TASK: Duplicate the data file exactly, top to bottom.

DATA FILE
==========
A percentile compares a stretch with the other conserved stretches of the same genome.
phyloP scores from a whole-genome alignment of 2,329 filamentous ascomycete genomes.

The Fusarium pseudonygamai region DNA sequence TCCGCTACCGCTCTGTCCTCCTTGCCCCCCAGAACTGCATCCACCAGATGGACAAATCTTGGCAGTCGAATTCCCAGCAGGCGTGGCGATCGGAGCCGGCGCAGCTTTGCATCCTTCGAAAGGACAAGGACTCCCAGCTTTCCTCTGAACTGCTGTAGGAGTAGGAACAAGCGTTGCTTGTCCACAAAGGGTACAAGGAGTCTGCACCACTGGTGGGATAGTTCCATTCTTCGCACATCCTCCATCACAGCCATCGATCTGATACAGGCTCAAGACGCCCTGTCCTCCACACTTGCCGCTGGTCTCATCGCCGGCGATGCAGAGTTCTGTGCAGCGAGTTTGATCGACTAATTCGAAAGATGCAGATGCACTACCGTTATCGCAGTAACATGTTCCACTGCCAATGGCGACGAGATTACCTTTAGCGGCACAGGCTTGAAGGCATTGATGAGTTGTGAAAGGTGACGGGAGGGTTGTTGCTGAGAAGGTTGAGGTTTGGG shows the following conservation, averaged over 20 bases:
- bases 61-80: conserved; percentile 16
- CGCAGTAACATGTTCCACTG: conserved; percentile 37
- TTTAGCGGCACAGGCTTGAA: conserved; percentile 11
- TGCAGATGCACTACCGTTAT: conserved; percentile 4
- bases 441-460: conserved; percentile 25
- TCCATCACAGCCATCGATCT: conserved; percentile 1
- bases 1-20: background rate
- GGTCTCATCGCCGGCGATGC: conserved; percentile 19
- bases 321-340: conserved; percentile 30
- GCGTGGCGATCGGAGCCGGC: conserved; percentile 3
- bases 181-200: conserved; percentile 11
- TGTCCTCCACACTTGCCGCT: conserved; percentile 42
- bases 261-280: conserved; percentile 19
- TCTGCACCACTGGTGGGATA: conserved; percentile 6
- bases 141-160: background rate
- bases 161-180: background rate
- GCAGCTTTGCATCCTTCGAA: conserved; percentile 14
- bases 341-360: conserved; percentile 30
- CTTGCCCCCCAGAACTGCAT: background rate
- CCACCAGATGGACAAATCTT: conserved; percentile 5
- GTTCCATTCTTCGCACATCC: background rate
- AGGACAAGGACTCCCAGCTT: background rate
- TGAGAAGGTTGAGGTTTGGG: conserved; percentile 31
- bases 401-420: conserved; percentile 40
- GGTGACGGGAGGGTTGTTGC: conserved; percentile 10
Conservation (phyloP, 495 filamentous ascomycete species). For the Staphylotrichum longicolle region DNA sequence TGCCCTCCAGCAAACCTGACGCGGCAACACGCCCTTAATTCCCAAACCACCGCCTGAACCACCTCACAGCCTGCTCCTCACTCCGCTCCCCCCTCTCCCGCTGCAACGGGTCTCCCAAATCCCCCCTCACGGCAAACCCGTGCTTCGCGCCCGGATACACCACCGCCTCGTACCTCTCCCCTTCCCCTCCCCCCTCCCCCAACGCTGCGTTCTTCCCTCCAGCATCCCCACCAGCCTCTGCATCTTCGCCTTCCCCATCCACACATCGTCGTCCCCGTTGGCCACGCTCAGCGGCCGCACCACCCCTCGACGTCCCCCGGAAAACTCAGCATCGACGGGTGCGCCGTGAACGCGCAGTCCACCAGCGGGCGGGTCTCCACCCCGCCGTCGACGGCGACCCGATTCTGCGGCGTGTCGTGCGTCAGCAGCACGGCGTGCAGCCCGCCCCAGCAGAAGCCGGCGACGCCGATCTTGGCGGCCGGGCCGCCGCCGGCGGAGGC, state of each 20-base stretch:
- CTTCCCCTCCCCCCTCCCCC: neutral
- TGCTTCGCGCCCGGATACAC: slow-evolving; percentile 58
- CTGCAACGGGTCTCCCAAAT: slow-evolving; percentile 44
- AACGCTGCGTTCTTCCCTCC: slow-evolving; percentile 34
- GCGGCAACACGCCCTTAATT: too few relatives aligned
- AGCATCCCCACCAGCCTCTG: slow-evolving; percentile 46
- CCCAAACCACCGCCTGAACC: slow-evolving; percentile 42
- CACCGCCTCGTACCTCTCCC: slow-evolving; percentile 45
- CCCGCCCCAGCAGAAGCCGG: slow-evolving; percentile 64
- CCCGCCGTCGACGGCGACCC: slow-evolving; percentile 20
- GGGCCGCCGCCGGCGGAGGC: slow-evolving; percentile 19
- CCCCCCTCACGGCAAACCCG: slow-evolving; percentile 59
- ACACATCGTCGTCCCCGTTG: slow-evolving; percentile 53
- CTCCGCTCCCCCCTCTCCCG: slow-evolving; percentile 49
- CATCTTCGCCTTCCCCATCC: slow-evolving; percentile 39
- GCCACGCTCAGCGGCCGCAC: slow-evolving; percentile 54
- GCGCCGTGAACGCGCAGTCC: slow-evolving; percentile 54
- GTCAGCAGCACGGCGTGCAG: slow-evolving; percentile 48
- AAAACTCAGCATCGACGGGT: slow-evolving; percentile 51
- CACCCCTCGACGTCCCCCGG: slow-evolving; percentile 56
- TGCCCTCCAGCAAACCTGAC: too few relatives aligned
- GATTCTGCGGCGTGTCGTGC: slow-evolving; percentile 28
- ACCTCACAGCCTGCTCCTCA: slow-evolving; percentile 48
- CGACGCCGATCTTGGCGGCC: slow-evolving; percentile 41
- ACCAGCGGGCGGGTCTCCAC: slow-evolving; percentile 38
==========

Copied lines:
A percentile compares a stretch with the other conserved stretches of the same genome.
phyloP scores from a whole-genome alignment of 2,329 filamentous ascomycete genomes.

The Fusarium pseudonygamai region DNA sequence TCCGCTACCGCTCTGTCCTCCTTGCCCCCCAGAACTGCATCCACCAGATGGACAAATCTTGGCAGTCGAATTCCCAGCAGGCGTGGCGATCGGAGCCGGCGCAGCTTTGCATCCTTCGAAAGGACAAGGACTCCCAGCTTTCCTCTGAACTGCTGTAGGAGTAGGAACAAGCGTTGCTTGTCCACAAAGGGTACAAGGAGTCTGCACCACTGGTGGGATAGTTCCATTCTTCGCACATCCTCCATCACAGCCATCGATCTGATACAGGCTCAAGACGCCCTGTCCTCCACACTTGCCGCTGGTCTCATCGCCGGCGATGCAGAGTTCTGTGCAGCGAGTTTGATCGACTAATTCGAAAGATGCAGATGCACTACCGTTATCGCAGTAACATGTTCCACTGCCAATGGCGACGAGATTACCTTTAGCGGCACAGGCTTGAAGGCATTGATGAGTTGTGAAAGGTGACGGGAGGGTTGTTGCTGAGAAGGTTGAGGTTTGGG shows the following conservation, averaged over 20 bases:
- bases 61-80: conserved; percentile 16
- CGCAGTAACATGTTCCACTG: conserved; percentile 37
- TTTAGCGGCACAGGCTTGAA: conserved; percentile 11
- TGCAGATGCACTACCGTTAT: conserved; percentile 4
- bases 441-460: conserved; percentile 25
- TCCATCACAGCCATCGATCT: conserved; percentile 1
- bases 1-20: background rate
- GGTCTCATCGCCGGCGATGC: conserved; percentile 19
- bases 321-340: conserved; percentile 30
- GCGTGGCGATCGGAGCCGGC: conserved; percentile 3
- bases 181-200: conserved; percentile 11
- TGTCCTCCACACTTGCCGCT: conserved; percentile 42
- bases 261-280: conserved; percentile 19
- TCTGCACCACTGGTGGGATA: conserved; percentile 6
- bases 141-160: background rate
- bases 161-180: background rate
- GCAGCTTTGCATCCTTCGAA: conserved; percentile 14
- bases 341-360: conserved; percentile 30
- CTTGCCCCCCAGAACTGCAT: background rate
- CCACCAGATGGACAAATCTT: conserved; percentile 5
- GTTCCATTCTTCGCACATCC: background rate
- AGGACAAGGACTCCCAGCTT: background rate
- TGAGAAGGTTGAGGTTTGGG: conserved; percentile 31
- bases 401-420: conserved; percentile 40
- GGTGACGGGAGGGTTGTTGC: conserved; percentile 10
Conservation (phyloP, 495 filamentous ascomycete species). For the Staphylotrichum longicolle region DNA sequence TGCCCTCCAGCAAACCTGACGCGGCAACACGCCCTTAATTCCCAAACCACCGCCTGAACCACCTCACAGCCTGCTCCTCACTCCGCTCCCCCCTCTCCCGCTGCAACGGGTCTCCCAAATCCCCCCTCACGGCAAACCCGTGCTTCGCGCCCGGATACACCACCGCCTCGTACCTCTCCCCTTCCCCTCCCCCCTCCCCCAACGCTGCGTTCTTCCCTCCAGCATCCCCACCAGCCTCTGCATCTTCGCCTTCCCCATCCACACATCGTCGTCCCCGTTGGCCACGCTCAGCGGCCGCACCACCCCTCGACGTCCCCCGGAAAACTCAGCATCGACGGGTGCGCCGTGAACGCGCAGTCCACCAGCGGGCGGGTCTCCACCCCGCCGTCGACGGCGACCCGATTCTGCGGCGTGTCGTGCGTCAGCAGCACGGCGTGCAGCCCGCCCCAGCAGAAGCCGGCGACGCCGATCTTGGCGGCCGGGCCGCCGCCGGCGGAGGC, state of each 20-base stretch:
- CTTCCCCTCCCCCCTCCCCC: neutral
- TGCTTCGCGCCCGGATACAC: slow-evolving; percentile 58
- CTGCAACGGGTCTCCCAAAT: slow-evolving; percentile 44
- AACGCTGCGTTCTTCCCTCC: slow-evolving; percentile 34
- GCGGCAACACGCCCTTAATT: too few relatives aligned
- AGCATCCCCACCAGCCTCTG: slow-evolving; percentile 46
- CCCAAACCACCGCCTGAACC: slow-evolving; percentile 42
- CACCGCCTCGTACCTCTCCC: slow-evolving; percentile 45
- CCCGCCCCAGCAGAAGCCGG: slow-evolving; percentile 64
- CCCGCCGTCGACGGCGACCC: slow-evolving; percentile 20
- GGGCCGCCGCCGGCGGAGGC: slow-evolving; percentile 19
- CCCCCCTCACGGCAAACCCG: slow-evolving; percentile 59
- ACACATCGTCGTCCCCGTTG: slow-evolving; percentile 53
- CTCCGCTCCCCCCTCTCCCG: slow-evolving; percentile 49
- CATCTTCGCCTTCCCCATCC: slow-evolving; percentile 39
- GCCACGCTCAGCGGCCGCAC: slow-evolving; percentile 54
- GCGCCGTGAACGCGCAGTCC: slow-evolving; percentile 54
- GTCAGCAGCACGGCGTGCAG: slow-evolving; percentile 48
- AAAACTCAGCATCGACGGGT: slow-evolving; percentile 51
- CACCCCTCGACGTCCCCCGG: slow-evolving; percentile 56
- TGCCCTCCAGCAAACCTGAC: too few relatives aligned
- GATTCTGCGGCGTGTCGTGC: slow-evolving; percentile 28
- ACCTCACAGCCTGCTCCTCA: slow-evolving; percentile 48
- CGACGCCGATCTTGGCGGCC: slow-evolving; percentile 41
- ACCAGCGGGCGGGTCTCCAC: slow-evolving; percentile 38